OMNI: Volume 1: The Doctor Is In by Devin Grayson, Alitha E Martinez, Meredith Laxton and Bryan Valenza (graphic novel review).

The idea of using super-powered people as metaphors for those outside normal society obviously isn’t new, being the basic idea of ‘The X-Men’ comics. Similarly, using comics to shine a light on social issues goes all the way back to ‘Spider-Man’ and was always something of a hallmark of ‘Green Arrow’. So what writer Devin Grayson is doing here with ‘OMNI: Volume 1: The Doctor Is In’ is entirely within that tradition, but this time focusing on race relations and social justice in the Trump era, covering everything from police brutality to the locking up of child-immigrants.

Long story short, she does a great job. While there’s a risk that something as topical as this could become preachy or pedantic, Grayson manages to keep things entertaining throughout. Of course, as the first in a series, this particular volume of ‘OMNI’ has to do some heavy-lifting in terms of setting the scene and explaining how the protagonists’ powers work. This is done with an appeal to the theory of multiple intelligences, which supposes that different people have their brains wired in one of nine basic ways, such as verbal-linguistic and bodily-kinaesthetic.

But a few people have these developed to an exceptional degree, becoming the ‘ignited’, transforming into the next step in human evolution. One such person is the protagonist, Dr. Cecelia Cobbina, nominally a surgeon working with Medecins Sans Frontieres, but also travelling the world on behalf of the OMNI organisation to find and protect those passing through ‘ignition’. As she does so, she has to deal with some of the problems baked into modern society.

An early scene has a young black man stopped by a trio of white cops. He realises that to the cops, he looks much like any other young black guy, in this case, the perpetrators of a robbery that took place earlier that day. Things quickly go bad, a cop fires his gun and, as one of the ‘ignited’, the young man simply lets the bullet pass through his body harmlessly. The cop standing behind him isn’t so lucky, of course, and takes the bullet straight to the chest. Cobbina gets to the police station and has to deal with the situation here as best she can.

The cop who fired the gun is furious that his partner is in hospital and in fact tries to punch the young man but, as before, the blow simply passes through his body.

For sure scenes like this feel a little like wish-fulfilment on the part of those who in our world find themselves marginalised. What if the cops literally felt the harm they dish out on young black men? What if the people imprisoning the children of illegal immigrants suddenly found themselves trapped and scared? What if the women being sexually assaulted could return that violence tenfold?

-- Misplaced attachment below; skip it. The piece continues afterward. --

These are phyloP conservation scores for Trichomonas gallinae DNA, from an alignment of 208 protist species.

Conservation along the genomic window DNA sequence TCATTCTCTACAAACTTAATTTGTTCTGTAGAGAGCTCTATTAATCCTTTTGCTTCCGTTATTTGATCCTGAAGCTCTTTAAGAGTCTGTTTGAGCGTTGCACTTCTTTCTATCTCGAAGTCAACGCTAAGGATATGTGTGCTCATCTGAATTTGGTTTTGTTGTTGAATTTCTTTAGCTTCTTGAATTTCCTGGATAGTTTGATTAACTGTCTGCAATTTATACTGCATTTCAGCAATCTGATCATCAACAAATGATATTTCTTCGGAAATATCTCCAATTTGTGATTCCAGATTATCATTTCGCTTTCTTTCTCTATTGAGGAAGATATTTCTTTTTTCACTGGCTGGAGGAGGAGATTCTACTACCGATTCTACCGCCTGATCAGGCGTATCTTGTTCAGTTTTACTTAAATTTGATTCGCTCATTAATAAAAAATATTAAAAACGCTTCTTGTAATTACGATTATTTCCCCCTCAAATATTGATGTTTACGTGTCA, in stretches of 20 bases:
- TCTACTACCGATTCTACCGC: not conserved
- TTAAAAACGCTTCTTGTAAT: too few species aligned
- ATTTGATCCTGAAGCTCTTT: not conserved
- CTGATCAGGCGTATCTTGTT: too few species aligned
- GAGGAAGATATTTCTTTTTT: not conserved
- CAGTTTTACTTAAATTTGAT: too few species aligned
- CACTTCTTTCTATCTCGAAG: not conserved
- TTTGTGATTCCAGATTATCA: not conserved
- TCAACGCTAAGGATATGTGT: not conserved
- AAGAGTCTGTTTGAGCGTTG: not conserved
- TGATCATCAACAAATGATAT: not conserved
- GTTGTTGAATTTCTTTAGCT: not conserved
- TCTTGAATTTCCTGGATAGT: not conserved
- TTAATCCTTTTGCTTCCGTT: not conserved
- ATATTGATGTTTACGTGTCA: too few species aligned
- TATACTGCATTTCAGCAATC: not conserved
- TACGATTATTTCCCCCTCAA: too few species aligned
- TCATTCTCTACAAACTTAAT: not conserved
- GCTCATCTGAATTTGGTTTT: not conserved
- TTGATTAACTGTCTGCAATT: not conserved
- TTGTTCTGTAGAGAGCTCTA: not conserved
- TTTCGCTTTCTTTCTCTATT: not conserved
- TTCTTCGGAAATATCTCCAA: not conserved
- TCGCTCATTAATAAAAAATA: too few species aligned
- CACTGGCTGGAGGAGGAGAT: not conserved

What saves ‘OMNI’ from simply being an angry catalogue of score-settling is the wise way in which Grayson pulls back from mere retribution. She uses the instances of the ‘ignited’ using their powers to show the dangers of following the path of force rather than making it the goal. Cobbina and her allies are trying to save everybody and even the rogue fire-starter she’s trying to track down seems to have an ethical core, despite her anger. The cliff-hanger ending also makes it clear that there’s a more pressing threat for the OMNI organisation to deal with than a few angry super-humans.

One of the cooler touches is the use of a metafictional comic strip within the book, the ‘Adventures Of Dr. Cecelia C’ by one of her colleagues, Mae Walters. Done in the style of the Sunday comics, these offer up an alternative viewpoint to the one we see following Cobbina directly while acting as a sort of ‘story so far…’ summary for each chapter. Overall then, this collection makes for a very decent and thought-provoking read with some solid artwork behind it.

Neale Monks

September 2020

(pub: Simon Icke. 92 page graphic novel hardback. Price: £12.99 (UK). ISBN: 978-1-64337-619-6)

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Geoff Willmetts has been editor at SFCrowsnest for some 21 plus years now, showing a versatility and knowledge in not only Science Fiction, but also the sciences and arts, all of which has been displayed here through editorials, reviews, articles and stories. With the latter, he has been running a short story series under the title of ‘Psi-Kicks’ If you want to contribute to SFCrowsnest, read the guidelines and show him what you can do. If it isn’t usable, he spends as much time telling you what the problems is as he would with material he accepts. This is largely how he got called an Uncle, as in Dutch Uncle. He’s not actually Dutch but hails from the west country in the UK.

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